With that out of the way, personal thoughts. I have bought the Battle Flag and Navy Jack before. I don’t fly them. They were birthday gifts for my little brother, who is a big civil war history fan. I’ve known many people who have flown the Battle Flag of Tennessee (the long version of the battle flag). I’ve been to festivals with booth’s from the Son’s of the Confederate Army before.

I’m a fan of secession. You want out? Great. Bye bye. Have fun. The Confederacy was no libertarian dream though. Josh Guckert, who writes over at The Libertarian Republic, wrote a good article explaining (in detail) how anti-liberty the Confederacy really was. He writes the following:

Perhaps because it is the cause of the Civil War which is predominantly taught in schools, some libertarians refuse to acknowledge that slavery was the main reason behind the South’s secession. If there were any doubt, as Cato Institute Fellow Jason Kuznicki points out, those Southern states who actually gave their reasons for secession (Georgia, Mississippi, South Carolina and Texas) explicitly referenced the purpose of preserving slavery. Furthermore, any attempt to latch onto “states’ rights” fails in that the South had historically used federal power to preserve and expand the wicked institution of involuntary servitude.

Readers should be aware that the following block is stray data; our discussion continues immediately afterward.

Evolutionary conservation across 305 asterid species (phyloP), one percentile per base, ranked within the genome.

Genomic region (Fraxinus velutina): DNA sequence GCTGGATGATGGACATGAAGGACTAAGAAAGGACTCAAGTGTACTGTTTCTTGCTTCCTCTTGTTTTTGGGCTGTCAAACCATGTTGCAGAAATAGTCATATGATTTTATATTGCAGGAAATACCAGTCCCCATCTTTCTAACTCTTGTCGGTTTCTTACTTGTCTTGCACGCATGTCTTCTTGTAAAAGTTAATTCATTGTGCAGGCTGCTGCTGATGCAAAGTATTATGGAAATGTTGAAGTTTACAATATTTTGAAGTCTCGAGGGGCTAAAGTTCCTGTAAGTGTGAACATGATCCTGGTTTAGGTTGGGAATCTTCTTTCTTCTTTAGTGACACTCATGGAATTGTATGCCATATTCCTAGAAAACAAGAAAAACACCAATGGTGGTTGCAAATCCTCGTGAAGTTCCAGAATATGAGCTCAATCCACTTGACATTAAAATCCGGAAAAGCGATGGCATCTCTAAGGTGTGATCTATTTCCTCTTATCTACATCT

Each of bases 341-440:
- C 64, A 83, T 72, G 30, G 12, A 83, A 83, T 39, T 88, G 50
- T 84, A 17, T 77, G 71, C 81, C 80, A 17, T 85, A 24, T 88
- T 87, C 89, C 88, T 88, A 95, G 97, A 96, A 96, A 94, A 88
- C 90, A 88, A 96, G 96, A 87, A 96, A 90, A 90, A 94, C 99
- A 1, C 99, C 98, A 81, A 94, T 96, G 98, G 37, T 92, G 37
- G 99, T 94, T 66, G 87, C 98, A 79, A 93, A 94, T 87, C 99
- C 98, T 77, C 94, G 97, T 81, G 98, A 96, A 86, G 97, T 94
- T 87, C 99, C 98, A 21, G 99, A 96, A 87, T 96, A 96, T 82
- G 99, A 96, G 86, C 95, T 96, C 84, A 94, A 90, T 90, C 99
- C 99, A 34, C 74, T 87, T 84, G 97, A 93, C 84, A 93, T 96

Most interesting of all is that the Civil War seemed to be fought by the Confederacy in the same manner which many libertarians (appropriately) critique modern American foreign policy: the wealthy and well-connected chose to fight a war to preserve their economic interests, enlisting the poor and middle-class, all the while telling them that a false narrative of “patriotism” or “defense of freedom” was the reason for the war.